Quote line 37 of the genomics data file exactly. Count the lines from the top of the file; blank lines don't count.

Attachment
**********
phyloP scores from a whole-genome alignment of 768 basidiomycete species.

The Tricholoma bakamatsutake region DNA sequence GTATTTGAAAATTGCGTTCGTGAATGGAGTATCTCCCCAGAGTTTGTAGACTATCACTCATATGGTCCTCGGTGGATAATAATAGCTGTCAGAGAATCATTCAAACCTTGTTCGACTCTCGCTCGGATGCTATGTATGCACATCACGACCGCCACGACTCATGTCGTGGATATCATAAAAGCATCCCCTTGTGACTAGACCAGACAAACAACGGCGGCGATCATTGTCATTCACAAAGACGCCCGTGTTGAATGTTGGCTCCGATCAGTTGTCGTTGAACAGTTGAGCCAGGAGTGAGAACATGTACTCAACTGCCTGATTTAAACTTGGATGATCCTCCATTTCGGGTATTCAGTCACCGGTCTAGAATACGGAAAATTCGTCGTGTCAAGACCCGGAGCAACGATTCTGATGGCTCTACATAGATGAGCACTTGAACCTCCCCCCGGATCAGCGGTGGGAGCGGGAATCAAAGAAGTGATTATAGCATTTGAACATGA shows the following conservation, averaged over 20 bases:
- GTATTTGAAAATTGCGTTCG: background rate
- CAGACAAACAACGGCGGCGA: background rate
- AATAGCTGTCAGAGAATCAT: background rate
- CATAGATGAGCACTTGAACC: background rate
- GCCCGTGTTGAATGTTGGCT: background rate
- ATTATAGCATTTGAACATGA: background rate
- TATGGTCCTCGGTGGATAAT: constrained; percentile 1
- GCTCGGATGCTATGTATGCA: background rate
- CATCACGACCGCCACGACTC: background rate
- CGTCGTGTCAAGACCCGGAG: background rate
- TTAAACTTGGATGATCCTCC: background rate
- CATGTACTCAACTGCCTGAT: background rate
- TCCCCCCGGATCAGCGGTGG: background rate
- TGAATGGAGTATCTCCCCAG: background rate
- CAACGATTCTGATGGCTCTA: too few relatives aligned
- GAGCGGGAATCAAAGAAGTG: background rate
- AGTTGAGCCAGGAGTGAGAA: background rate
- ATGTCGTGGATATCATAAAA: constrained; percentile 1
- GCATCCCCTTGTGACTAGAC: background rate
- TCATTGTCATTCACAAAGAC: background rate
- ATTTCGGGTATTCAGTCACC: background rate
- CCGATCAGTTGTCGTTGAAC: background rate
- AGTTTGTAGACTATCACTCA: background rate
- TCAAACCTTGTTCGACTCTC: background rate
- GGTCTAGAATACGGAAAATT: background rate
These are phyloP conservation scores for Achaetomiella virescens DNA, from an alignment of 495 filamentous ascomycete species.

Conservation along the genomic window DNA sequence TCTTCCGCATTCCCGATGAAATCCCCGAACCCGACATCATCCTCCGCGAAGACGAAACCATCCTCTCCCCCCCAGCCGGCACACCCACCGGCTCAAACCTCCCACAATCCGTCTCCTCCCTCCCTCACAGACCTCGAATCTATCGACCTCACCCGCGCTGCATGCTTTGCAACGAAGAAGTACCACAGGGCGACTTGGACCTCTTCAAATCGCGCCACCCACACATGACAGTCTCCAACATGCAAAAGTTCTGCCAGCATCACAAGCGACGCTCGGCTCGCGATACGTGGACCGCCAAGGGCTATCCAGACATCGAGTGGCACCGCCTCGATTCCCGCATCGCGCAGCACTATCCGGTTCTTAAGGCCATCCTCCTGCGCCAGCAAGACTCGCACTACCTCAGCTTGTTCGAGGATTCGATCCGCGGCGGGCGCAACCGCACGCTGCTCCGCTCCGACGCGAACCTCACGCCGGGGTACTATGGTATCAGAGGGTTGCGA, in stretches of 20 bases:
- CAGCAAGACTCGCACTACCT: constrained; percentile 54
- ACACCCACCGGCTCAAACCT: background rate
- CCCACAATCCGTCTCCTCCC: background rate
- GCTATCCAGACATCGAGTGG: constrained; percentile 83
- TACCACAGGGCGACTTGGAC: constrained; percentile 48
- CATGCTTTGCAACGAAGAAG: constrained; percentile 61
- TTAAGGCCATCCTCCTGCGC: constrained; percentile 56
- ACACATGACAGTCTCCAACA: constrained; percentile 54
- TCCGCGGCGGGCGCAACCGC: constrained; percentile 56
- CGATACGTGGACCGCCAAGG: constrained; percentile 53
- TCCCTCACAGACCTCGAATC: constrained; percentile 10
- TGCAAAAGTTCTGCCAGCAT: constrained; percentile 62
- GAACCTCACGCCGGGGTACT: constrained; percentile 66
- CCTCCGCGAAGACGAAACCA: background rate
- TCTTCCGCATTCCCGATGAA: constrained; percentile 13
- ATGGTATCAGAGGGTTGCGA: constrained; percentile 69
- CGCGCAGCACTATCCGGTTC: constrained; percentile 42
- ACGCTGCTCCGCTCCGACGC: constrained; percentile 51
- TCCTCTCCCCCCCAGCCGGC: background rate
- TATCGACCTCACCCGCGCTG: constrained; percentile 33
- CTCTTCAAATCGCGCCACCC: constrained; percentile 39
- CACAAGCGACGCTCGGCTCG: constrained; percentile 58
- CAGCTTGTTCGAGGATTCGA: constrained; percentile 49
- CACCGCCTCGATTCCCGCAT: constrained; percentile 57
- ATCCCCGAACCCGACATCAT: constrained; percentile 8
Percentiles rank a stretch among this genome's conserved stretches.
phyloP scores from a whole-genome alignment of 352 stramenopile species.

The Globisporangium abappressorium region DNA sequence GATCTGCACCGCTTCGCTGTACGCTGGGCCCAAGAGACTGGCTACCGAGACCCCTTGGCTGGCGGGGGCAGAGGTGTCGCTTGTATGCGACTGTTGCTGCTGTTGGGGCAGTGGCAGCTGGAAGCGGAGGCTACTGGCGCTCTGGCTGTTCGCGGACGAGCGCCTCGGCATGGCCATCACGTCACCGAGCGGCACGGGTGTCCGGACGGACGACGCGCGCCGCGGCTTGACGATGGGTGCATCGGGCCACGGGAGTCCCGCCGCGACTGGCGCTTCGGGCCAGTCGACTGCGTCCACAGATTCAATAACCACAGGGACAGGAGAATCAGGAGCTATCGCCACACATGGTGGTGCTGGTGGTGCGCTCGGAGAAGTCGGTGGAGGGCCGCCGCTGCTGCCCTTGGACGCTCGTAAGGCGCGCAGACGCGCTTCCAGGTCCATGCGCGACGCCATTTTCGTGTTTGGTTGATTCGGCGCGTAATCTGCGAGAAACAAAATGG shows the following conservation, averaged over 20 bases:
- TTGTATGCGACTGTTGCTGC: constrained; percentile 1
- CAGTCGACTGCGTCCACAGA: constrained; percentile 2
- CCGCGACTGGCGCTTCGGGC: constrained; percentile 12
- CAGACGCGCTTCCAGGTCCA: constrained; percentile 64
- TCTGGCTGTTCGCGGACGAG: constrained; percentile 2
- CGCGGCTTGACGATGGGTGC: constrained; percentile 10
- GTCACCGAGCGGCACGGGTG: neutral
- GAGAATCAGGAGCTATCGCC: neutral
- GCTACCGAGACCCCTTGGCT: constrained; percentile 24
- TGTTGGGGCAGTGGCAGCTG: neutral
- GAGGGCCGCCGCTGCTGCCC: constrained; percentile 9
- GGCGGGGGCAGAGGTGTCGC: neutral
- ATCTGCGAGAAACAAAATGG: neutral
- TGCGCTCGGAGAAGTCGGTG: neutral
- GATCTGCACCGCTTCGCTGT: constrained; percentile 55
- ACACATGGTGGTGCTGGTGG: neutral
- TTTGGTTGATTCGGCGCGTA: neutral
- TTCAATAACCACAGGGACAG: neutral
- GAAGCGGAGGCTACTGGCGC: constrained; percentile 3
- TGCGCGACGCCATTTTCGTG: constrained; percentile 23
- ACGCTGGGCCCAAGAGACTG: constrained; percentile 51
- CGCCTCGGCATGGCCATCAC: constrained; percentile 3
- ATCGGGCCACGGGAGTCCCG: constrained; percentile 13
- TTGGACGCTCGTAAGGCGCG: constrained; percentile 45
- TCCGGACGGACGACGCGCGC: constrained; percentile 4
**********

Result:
- ACACATGACAGTCTCCAACA: constrained; percentile 54